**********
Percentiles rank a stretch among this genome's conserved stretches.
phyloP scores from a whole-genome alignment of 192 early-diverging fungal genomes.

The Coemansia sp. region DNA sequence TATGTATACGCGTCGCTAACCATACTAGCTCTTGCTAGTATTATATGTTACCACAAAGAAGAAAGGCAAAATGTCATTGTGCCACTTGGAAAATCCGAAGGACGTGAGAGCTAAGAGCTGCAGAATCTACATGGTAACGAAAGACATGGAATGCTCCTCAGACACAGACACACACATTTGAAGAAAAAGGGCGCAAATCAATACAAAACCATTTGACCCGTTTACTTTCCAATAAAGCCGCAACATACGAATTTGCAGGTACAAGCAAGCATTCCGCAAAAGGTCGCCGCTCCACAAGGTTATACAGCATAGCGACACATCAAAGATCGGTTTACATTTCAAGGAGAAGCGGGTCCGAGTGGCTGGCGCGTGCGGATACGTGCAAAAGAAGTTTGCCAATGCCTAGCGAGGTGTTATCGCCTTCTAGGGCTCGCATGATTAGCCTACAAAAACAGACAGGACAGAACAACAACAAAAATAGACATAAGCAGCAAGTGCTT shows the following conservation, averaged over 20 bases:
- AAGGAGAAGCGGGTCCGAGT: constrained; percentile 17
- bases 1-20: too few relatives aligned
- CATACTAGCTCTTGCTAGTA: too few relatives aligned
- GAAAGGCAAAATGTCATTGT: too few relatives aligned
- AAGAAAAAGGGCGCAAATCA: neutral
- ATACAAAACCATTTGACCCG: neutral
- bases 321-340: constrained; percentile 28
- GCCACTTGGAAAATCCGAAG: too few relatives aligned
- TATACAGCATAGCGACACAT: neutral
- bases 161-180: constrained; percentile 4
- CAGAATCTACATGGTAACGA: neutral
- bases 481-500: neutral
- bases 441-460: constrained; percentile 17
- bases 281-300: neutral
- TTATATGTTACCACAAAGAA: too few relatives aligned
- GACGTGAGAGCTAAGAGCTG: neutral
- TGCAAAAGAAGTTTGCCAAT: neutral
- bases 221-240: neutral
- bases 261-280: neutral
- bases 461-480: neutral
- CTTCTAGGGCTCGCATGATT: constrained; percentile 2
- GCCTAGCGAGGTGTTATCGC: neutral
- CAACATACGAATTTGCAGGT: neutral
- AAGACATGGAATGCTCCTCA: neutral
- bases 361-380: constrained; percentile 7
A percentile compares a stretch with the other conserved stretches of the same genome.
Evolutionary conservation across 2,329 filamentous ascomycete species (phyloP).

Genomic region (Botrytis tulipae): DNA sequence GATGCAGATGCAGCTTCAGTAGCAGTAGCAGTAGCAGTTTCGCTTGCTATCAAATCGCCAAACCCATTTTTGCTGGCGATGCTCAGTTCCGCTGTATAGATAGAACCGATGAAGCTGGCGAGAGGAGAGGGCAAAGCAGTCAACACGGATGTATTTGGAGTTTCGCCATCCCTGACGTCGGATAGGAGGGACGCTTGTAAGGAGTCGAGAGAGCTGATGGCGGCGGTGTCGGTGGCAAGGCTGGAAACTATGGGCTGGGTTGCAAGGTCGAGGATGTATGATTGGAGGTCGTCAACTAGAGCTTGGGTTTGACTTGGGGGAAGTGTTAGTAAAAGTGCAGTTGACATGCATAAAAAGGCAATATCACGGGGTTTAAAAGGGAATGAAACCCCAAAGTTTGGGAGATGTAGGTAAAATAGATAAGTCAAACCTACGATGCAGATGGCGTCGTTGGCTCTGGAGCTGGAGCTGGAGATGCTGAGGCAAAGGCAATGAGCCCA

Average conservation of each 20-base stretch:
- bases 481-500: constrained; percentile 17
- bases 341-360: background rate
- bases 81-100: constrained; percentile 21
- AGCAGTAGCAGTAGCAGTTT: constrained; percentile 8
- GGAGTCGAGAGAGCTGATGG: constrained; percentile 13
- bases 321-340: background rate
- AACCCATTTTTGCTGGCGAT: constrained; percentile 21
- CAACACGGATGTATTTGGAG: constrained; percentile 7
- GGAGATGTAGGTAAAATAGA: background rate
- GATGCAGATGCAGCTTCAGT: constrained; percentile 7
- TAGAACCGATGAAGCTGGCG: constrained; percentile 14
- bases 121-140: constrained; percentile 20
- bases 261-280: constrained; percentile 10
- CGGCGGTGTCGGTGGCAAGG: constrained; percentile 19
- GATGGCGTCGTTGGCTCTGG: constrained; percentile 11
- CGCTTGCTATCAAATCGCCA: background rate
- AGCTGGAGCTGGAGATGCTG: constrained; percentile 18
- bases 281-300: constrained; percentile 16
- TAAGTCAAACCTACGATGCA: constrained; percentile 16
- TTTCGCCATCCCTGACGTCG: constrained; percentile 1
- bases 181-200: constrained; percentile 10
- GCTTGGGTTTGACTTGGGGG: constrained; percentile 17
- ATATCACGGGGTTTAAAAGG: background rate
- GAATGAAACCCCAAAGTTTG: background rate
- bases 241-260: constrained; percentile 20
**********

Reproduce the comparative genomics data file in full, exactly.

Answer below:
Percentiles rank a stretch among this genome's conserved stretches.
phyloP scores from a whole-genome alignment of 192 early-diverging fungal genomes.

The Coemansia sp. region DNA sequence TATGTATACGCGTCGCTAACCATACTAGCTCTTGCTAGTATTATATGTTACCACAAAGAAGAAAGGCAAAATGTCATTGTGCCACTTGGAAAATCCGAAGGACGTGAGAGCTAAGAGCTGCAGAATCTACATGGTAACGAAAGACATGGAATGCTCCTCAGACACAGACACACACATTTGAAGAAAAAGGGCGCAAATCAATACAAAACCATTTGACCCGTTTACTTTCCAATAAAGCCGCAACATACGAATTTGCAGGTACAAGCAAGCATTCCGCAAAAGGTCGCCGCTCCACAAGGTTATACAGCATAGCGACACATCAAAGATCGGTTTACATTTCAAGGAGAAGCGGGTCCGAGTGGCTGGCGCGTGCGGATACGTGCAAAAGAAGTTTGCCAATGCCTAGCGAGGTGTTATCGCCTTCTAGGGCTCGCATGATTAGCCTACAAAAACAGACAGGACAGAACAACAACAAAAATAGACATAAGCAGCAAGTGCTT shows the following conservation, averaged over 20 bases:
- AAGGAGAAGCGGGTCCGAGT: constrained; percentile 17
- bases 1-20: too few relatives aligned
- CATACTAGCTCTTGCTAGTA: too few relatives aligned
- GAAAGGCAAAATGTCATTGT: too few relatives aligned
- AAGAAAAAGGGCGCAAATCA: neutral
- ATACAAAACCATTTGACCCG: neutral
- bases 321-340: constrained; percentile 28
- GCCACTTGGAAAATCCGAAG: too few relatives aligned
- TATACAGCATAGCGACACAT: neutral
- bases 161-180: constrained; percentile 4
- CAGAATCTACATGGTAACGA: neutral
- bases 481-500: neutral
- bases 441-460: constrained; percentile 17
- bases 281-300: neutral
- TTATATGTTACCACAAAGAA: too few relatives aligned
- GACGTGAGAGCTAAGAGCTG: neutral
- TGCAAAAGAAGTTTGCCAAT: neutral
- bases 221-240: neutral
- bases 261-280: neutral
- bases 461-480: neutral
- CTTCTAGGGCTCGCATGATT: constrained; percentile 2
- GCCTAGCGAGGTGTTATCGC: neutral
- CAACATACGAATTTGCAGGT: neutral
- AAGACATGGAATGCTCCTCA: neutral
- bases 361-380: constrained; percentile 7
A percentile compares a stretch with the other conserved stretches of the same genome.
Evolutionary conservation across 2,329 filamentous ascomycete species (phyloP).

Genomic region (Botrytis tulipae): DNA sequence GATGCAGATGCAGCTTCAGTAGCAGTAGCAGTAGCAGTTTCGCTTGCTATCAAATCGCCAAACCCATTTTTGCTGGCGATGCTCAGTTCCGCTGTATAGATAGAACCGATGAAGCTGGCGAGAGGAGAGGGCAAAGCAGTCAACACGGATGTATTTGGAGTTTCGCCATCCCTGACGTCGGATAGGAGGGACGCTTGTAAGGAGTCGAGAGAGCTGATGGCGGCGGTGTCGGTGGCAAGGCTGGAAACTATGGGCTGGGTTGCAAGGTCGAGGATGTATGATTGGAGGTCGTCAACTAGAGCTTGGGTTTGACTTGGGGGAAGTGTTAGTAAAAGTGCAGTTGACATGCATAAAAAGGCAATATCACGGGGTTTAAAAGGGAATGAAACCCCAAAGTTTGGGAGATGTAGGTAAAATAGATAAGTCAAACCTACGATGCAGATGGCGTCGTTGGCTCTGGAGCTGGAGCTGGAGATGCTGAGGCAAAGGCAATGAGCCCA

Average conservation of each 20-base stretch:
- bases 481-500: constrained; percentile 17
- bases 341-360: background rate
- bases 81-100: constrained; percentile 21
- AGCAGTAGCAGTAGCAGTTT: constrained; percentile 8
- GGAGTCGAGAGAGCTGATGG: constrained; percentile 13
- bases 321-340: background rate
- AACCCATTTTTGCTGGCGAT: constrained; percentile 21
- CAACACGGATGTATTTGGAG: constrained; percentile 7
- GGAGATGTAGGTAAAATAGA: background rate
- GATGCAGATGCAGCTTCAGT: constrained; percentile 7
- TAGAACCGATGAAGCTGGCG: constrained; percentile 14
- bases 121-140: constrained; percentile 20
- bases 261-280: constrained; percentile 10
- CGGCGGTGTCGGTGGCAAGG: constrained; percentile 19
- GATGGCGTCGTTGGCTCTGG: constrained; percentile 11
- CGCTTGCTATCAAATCGCCA: background rate
- AGCTGGAGCTGGAGATGCTG: constrained; percentile 18
- bases 281-300: constrained; percentile 16
- TAAGTCAAACCTACGATGCA: constrained; percentile 16
- TTTCGCCATCCCTGACGTCG: constrained; percentile 1
- bases 181-200: constrained; percentile 10
- GCTTGGGTTTGACTTGGGGG: constrained; percentile 17
- ATATCACGGGGTTTAAAAGG: background rate
- GAATGAAACCCCAAAGTTTG: background rate
- bases 241-260: constrained; percentile 20